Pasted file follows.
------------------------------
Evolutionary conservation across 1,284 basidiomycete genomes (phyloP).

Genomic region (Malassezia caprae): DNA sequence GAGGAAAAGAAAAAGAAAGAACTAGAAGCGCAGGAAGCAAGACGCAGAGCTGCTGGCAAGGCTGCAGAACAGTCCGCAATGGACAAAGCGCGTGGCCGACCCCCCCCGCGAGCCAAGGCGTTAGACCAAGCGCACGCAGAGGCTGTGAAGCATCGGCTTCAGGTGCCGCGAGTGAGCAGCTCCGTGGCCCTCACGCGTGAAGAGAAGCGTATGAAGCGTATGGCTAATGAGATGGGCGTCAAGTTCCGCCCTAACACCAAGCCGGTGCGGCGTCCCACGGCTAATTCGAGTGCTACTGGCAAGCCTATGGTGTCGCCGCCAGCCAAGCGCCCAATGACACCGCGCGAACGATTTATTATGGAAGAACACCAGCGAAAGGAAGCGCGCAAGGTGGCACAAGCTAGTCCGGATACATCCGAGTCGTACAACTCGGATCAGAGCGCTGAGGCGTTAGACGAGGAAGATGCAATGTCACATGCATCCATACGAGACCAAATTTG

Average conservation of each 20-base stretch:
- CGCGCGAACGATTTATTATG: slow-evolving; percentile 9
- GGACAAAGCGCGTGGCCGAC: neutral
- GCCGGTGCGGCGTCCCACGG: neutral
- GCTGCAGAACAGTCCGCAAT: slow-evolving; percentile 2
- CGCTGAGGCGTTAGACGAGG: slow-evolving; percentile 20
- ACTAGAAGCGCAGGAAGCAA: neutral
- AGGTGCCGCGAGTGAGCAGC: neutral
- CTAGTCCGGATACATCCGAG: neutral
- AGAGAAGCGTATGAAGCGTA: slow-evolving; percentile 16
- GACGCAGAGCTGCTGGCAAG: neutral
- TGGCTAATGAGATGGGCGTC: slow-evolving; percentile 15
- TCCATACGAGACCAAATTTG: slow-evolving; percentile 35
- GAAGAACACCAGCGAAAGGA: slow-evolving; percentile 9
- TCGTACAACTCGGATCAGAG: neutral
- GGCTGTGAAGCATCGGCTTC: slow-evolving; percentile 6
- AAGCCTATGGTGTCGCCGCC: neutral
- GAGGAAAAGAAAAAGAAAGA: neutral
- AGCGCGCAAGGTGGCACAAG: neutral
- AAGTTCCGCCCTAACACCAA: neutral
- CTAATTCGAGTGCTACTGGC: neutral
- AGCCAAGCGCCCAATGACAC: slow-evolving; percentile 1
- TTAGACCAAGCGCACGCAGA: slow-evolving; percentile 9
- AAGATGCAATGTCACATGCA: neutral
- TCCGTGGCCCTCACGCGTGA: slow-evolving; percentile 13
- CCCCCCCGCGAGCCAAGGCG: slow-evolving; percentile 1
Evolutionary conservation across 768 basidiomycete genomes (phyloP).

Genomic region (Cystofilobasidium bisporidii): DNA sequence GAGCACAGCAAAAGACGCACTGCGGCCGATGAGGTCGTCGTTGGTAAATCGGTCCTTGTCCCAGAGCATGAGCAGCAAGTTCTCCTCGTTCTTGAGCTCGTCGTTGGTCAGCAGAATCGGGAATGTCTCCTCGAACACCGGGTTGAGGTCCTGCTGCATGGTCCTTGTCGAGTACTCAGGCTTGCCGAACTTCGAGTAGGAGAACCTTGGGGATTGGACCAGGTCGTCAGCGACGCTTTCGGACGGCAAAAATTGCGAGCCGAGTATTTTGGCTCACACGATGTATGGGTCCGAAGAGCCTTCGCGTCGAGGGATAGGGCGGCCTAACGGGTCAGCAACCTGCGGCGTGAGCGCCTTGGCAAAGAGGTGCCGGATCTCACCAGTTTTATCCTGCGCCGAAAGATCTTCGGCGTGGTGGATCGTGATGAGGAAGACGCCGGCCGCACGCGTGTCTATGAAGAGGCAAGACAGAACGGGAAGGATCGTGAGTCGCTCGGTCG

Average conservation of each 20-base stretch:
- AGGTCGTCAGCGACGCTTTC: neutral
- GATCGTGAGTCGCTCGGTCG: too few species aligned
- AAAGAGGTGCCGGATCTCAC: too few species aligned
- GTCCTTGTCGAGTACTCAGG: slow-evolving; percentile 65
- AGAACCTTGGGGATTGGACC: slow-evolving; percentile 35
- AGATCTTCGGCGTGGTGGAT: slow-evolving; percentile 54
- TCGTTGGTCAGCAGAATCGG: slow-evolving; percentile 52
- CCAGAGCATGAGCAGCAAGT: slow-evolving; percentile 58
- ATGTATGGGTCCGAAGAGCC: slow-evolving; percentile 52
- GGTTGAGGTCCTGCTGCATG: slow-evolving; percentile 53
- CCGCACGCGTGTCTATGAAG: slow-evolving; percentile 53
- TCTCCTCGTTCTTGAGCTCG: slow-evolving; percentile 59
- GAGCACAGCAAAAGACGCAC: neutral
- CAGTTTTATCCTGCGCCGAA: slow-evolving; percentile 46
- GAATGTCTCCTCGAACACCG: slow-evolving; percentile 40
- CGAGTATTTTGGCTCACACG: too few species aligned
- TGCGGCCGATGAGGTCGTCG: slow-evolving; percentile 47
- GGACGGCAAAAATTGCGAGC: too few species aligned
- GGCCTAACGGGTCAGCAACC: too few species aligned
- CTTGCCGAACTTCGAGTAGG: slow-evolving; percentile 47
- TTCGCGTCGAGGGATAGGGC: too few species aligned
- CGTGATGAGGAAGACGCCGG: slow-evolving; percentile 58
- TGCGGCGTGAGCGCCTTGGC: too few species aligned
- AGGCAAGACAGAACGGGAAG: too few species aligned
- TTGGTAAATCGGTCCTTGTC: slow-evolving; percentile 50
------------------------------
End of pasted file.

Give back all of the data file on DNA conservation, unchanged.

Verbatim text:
Evolutionary conservation across 1,284 basidiomycete genomes (phyloP).

Genomic region (Malassezia caprae): DNA sequence GAGGAAAAGAAAAAGAAAGAACTAGAAGCGCAGGAAGCAAGACGCAGAGCTGCTGGCAAGGCTGCAGAACAGTCCGCAATGGACAAAGCGCGTGGCCGACCCCCCCCGCGAGCCAAGGCGTTAGACCAAGCGCACGCAGAGGCTGTGAAGCATCGGCTTCAGGTGCCGCGAGTGAGCAGCTCCGTGGCCCTCACGCGTGAAGAGAAGCGTATGAAGCGTATGGCTAATGAGATGGGCGTCAAGTTCCGCCCTAACACCAAGCCGGTGCGGCGTCCCACGGCTAATTCGAGTGCTACTGGCAAGCCTATGGTGTCGCCGCCAGCCAAGCGCCCAATGACACCGCGCGAACGATTTATTATGGAAGAACACCAGCGAAAGGAAGCGCGCAAGGTGGCACAAGCTAGTCCGGATACATCCGAGTCGTACAACTCGGATCAGAGCGCTGAGGCGTTAGACGAGGAAGATGCAATGTCACATGCATCCATACGAGACCAAATTTG

Average conservation of each 20-base stretch:
- CGCGCGAACGATTTATTATG: slow-evolving; percentile 9
- GGACAAAGCGCGTGGCCGAC: neutral
- GCCGGTGCGGCGTCCCACGG: neutral
- GCTGCAGAACAGTCCGCAAT: slow-evolving; percentile 2
- CGCTGAGGCGTTAGACGAGG: slow-evolving; percentile 20
- ACTAGAAGCGCAGGAAGCAA: neutral
- AGGTGCCGCGAGTGAGCAGC: neutral
- CTAGTCCGGATACATCCGAG: neutral
- AGAGAAGCGTATGAAGCGTA: slow-evolving; percentile 16
- GACGCAGAGCTGCTGGCAAG: neutral
- TGGCTAATGAGATGGGCGTC: slow-evolving; percentile 15
- TCCATACGAGACCAAATTTG: slow-evolving; percentile 35
- GAAGAACACCAGCGAAAGGA: slow-evolving; percentile 9
- TCGTACAACTCGGATCAGAG: neutral
- GGCTGTGAAGCATCGGCTTC: slow-evolving; percentile 6
- AAGCCTATGGTGTCGCCGCC: neutral
- GAGGAAAAGAAAAAGAAAGA: neutral
- AGCGCGCAAGGTGGCACAAG: neutral
- AAGTTCCGCCCTAACACCAA: neutral
- CTAATTCGAGTGCTACTGGC: neutral
- AGCCAAGCGCCCAATGACAC: slow-evolving; percentile 1
- TTAGACCAAGCGCACGCAGA: slow-evolving; percentile 9
- AAGATGCAATGTCACATGCA: neutral
- TCCGTGGCCCTCACGCGTGA: slow-evolving; percentile 13
- CCCCCCCGCGAGCCAAGGCG: slow-evolving; percentile 1
Evolutionary conservation across 768 basidiomycete genomes (phyloP).

Genomic region (Cystofilobasidium bisporidii): DNA sequence GAGCACAGCAAAAGACGCACTGCGGCCGATGAGGTCGTCGTTGGTAAATCGGTCCTTGTCCCAGAGCATGAGCAGCAAGTTCTCCTCGTTCTTGAGCTCGTCGTTGGTCAGCAGAATCGGGAATGTCTCCTCGAACACCGGGTTGAGGTCCTGCTGCATGGTCCTTGTCGAGTACTCAGGCTTGCCGAACTTCGAGTAGGAGAACCTTGGGGATTGGACCAGGTCGTCAGCGACGCTTTCGGACGGCAAAAATTGCGAGCCGAGTATTTTGGCTCACACGATGTATGGGTCCGAAGAGCCTTCGCGTCGAGGGATAGGGCGGCCTAACGGGTCAGCAACCTGCGGCGTGAGCGCCTTGGCAAAGAGGTGCCGGATCTCACCAGTTTTATCCTGCGCCGAAAGATCTTCGGCGTGGTGGATCGTGATGAGGAAGACGCCGGCCGCACGCGTGTCTATGAAGAGGCAAGACAGAACGGGAAGGATCGTGAGTCGCTCGGTCG

Average conservation of each 20-base stretch:
- AGGTCGTCAGCGACGCTTTC: neutral
- GATCGTGAGTCGCTCGGTCG: too few species aligned
- AAAGAGGTGCCGGATCTCAC: too few species aligned
- GTCCTTGTCGAGTACTCAGG: slow-evolving; percentile 65
- AGAACCTTGGGGATTGGACC: slow-evolving; percentile 35
- AGATCTTCGGCGTGGTGGAT: slow-evolving; percentile 54
- TCGTTGGTCAGCAGAATCGG: slow-evolving; percentile 52
- CCAGAGCATGAGCAGCAAGT: slow-evolving; percentile 58
- ATGTATGGGTCCGAAGAGCC: slow-evolving; percentile 52
- GGTTGAGGTCCTGCTGCATG: slow-evolving; percentile 53
- CCGCACGCGTGTCTATGAAG: slow-evolving; percentile 53
- TCTCCTCGTTCTTGAGCTCG: slow-evolving; percentile 59
- GAGCACAGCAAAAGACGCAC: neutral
- CAGTTTTATCCTGCGCCGAA: slow-evolving; percentile 46
- GAATGTCTCCTCGAACACCG: slow-evolving; percentile 40
- CGAGTATTTTGGCTCACACG: too few species aligned
- TGCGGCCGATGAGGTCGTCG: slow-evolving; percentile 47
- GGACGGCAAAAATTGCGAGC: too few species aligned
- GGCCTAACGGGTCAGCAACC: too few species aligned
- CTTGCCGAACTTCGAGTAGG: slow-evolving; percentile 47
- TTCGCGTCGAGGGATAGGGC: too few species aligned
- CGTGATGAGGAAGACGCCGG: slow-evolving; percentile 58
- TGCGGCGTGAGCGCCTTGGC: too few species aligned
- AGGCAAGACAGAACGGGAAG: too few species aligned
- TTGGTAAATCGGTCCTTGTC: slow-evolving; percentile 50